Farm employees at Gerawan Farming, Inc. have been enduring an incredibly frustrating situation for over two years. In the fall of 2012 they were informed that that there had been an election in 1990, when, in a close vote, field employees had approved joining a union. They were told that the union was now appearing after more than a two-decade absence to represent them and, oh by the way, the union was going to collect three percent from their wages as dues.

Never mind the facts that the employee base had grown from hundreds to thousands. Or that almost all the current employees had no contact ever with the union. Or that the conditions related to wages, benefits, health and safety issues had changed dramatically in favor of employees during the many years of a total absence of organized labor. Even ignore the most obvious fact – that the employees failed to see value in union membership when evaluating what they would receive in exchange for three percent of their wages.

Then after only what can be described as a pretense of negotiation, the union invoked mandatory mediation provisions related to a law that had been passed and put into effect in 2003.

At the same time, as employees were working hard to decertify the union, a mediator created a contract that would be “imposed” on the workers. That would be fine if the workers really wanted that contract in the first place; but in this case they clearly did not. What they really wanted was to have their votes counted from the November 2013 decertification election they had worked so hard to get.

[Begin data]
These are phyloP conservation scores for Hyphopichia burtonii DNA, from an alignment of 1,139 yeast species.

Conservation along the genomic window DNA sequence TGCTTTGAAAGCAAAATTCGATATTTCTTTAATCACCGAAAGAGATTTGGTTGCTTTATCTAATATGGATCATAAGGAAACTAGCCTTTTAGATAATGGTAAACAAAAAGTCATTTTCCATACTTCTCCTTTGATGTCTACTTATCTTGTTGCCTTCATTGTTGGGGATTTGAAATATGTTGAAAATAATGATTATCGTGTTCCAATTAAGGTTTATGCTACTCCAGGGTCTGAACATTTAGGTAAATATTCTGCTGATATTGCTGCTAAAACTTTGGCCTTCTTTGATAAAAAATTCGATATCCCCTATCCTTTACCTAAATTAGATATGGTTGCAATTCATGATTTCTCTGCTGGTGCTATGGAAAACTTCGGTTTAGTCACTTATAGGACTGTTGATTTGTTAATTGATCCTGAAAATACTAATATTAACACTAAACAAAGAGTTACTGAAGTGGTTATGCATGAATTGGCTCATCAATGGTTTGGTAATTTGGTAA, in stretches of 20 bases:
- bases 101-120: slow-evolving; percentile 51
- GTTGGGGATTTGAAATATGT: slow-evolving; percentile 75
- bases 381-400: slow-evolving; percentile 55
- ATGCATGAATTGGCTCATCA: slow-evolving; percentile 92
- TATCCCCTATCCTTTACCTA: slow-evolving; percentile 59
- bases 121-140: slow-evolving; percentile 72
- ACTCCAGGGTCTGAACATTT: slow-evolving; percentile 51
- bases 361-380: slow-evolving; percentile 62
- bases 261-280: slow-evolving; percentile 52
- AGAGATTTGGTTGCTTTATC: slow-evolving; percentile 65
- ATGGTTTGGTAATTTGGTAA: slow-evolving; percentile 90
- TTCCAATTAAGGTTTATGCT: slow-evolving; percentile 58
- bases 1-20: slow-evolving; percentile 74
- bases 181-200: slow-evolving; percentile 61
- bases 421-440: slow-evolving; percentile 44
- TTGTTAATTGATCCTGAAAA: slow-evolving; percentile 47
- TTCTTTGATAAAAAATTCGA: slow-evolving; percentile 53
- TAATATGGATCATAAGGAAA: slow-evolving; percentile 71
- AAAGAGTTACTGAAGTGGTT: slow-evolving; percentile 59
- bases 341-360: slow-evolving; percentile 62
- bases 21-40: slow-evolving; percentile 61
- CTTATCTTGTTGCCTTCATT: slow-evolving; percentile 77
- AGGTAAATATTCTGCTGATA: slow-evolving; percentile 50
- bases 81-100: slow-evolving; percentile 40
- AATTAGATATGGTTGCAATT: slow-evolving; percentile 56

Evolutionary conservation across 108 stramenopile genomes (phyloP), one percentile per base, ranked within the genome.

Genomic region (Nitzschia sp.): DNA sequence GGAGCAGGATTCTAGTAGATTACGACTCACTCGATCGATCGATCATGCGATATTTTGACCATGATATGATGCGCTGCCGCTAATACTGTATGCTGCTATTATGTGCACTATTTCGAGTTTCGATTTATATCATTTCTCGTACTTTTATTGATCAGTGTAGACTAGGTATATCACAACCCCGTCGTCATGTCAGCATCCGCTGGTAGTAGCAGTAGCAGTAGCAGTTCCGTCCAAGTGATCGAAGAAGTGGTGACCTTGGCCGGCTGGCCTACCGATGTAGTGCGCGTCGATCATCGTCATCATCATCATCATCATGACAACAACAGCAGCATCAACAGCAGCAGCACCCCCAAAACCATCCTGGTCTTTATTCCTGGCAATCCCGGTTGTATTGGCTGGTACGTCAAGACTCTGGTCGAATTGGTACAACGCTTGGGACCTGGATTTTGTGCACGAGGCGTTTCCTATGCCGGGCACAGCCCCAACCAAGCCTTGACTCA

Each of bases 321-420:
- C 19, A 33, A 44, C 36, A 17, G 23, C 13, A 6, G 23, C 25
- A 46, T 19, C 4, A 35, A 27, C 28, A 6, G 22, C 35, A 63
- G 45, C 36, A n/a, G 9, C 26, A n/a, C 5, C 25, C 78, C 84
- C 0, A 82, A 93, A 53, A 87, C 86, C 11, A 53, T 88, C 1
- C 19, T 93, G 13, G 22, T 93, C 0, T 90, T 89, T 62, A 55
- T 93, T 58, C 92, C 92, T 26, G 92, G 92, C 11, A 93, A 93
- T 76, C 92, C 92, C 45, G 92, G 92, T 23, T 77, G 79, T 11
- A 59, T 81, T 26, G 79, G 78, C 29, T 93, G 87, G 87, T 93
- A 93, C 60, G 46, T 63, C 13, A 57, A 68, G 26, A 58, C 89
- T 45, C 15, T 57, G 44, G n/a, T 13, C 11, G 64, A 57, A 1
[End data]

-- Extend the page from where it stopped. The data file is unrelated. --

Out of this frustrating process, Assemblyman Jim Patterson (R-Fresno) stepped forward. He spoke with the workers and got to know some of them personally. After all, they were his constituents. After hearing their storie he decided to act.

To the Assemblyman, this was not a Republican or Democrat issue. It wasn’t a pro or anti-union issue. It was a fairness issue for these individuals who were struggling to have their voices heard. The Fresno lawmaker evaluated the problems he saw, identified major deficiencies in the law and then put forth proposals to correct those flaws.

His work resulted in AB 1389, a bill that would do three very basic things: 1) allow farm workers who come under the Agricultural Labor Relations Act (ALRA) the right to ratify a mandatory mediated agreement; 2)allow all farmworkers who will be subject to the mandatory mediated agreement the right to attend mediation sessions and 3) in cases where the union abandons the workers for more than three years that union will automatically be decertified as the bargaining representative for those workers.

To a reasonable person, any opposition to this common sense bill would be difficult to understand. However, those of us familiar with Sacramento know that it is a place where reason does not always dictate results.

There will be those who will try to allege that Patterson’s legislation somehow is anti-union and is designed to interfere with the process that now involves Gerawan’s employees. Such assertions would be absolutely incorrect.

This bill would not impact the Gerawan workers and their situation. However, as those Gerawan employees have stated, the solutions offered in AB 1389 to correct inequities in the ALRA would go a long way in preventing other workers at other companies from going through similar unfair situations in the future.

California farmworkers deserve bi-partisan support for the bill in the May 6 hearing of the Assembly Labor & Employment Committee.

Bedwell is President of the California Fresh Fruit Association based in Fresno.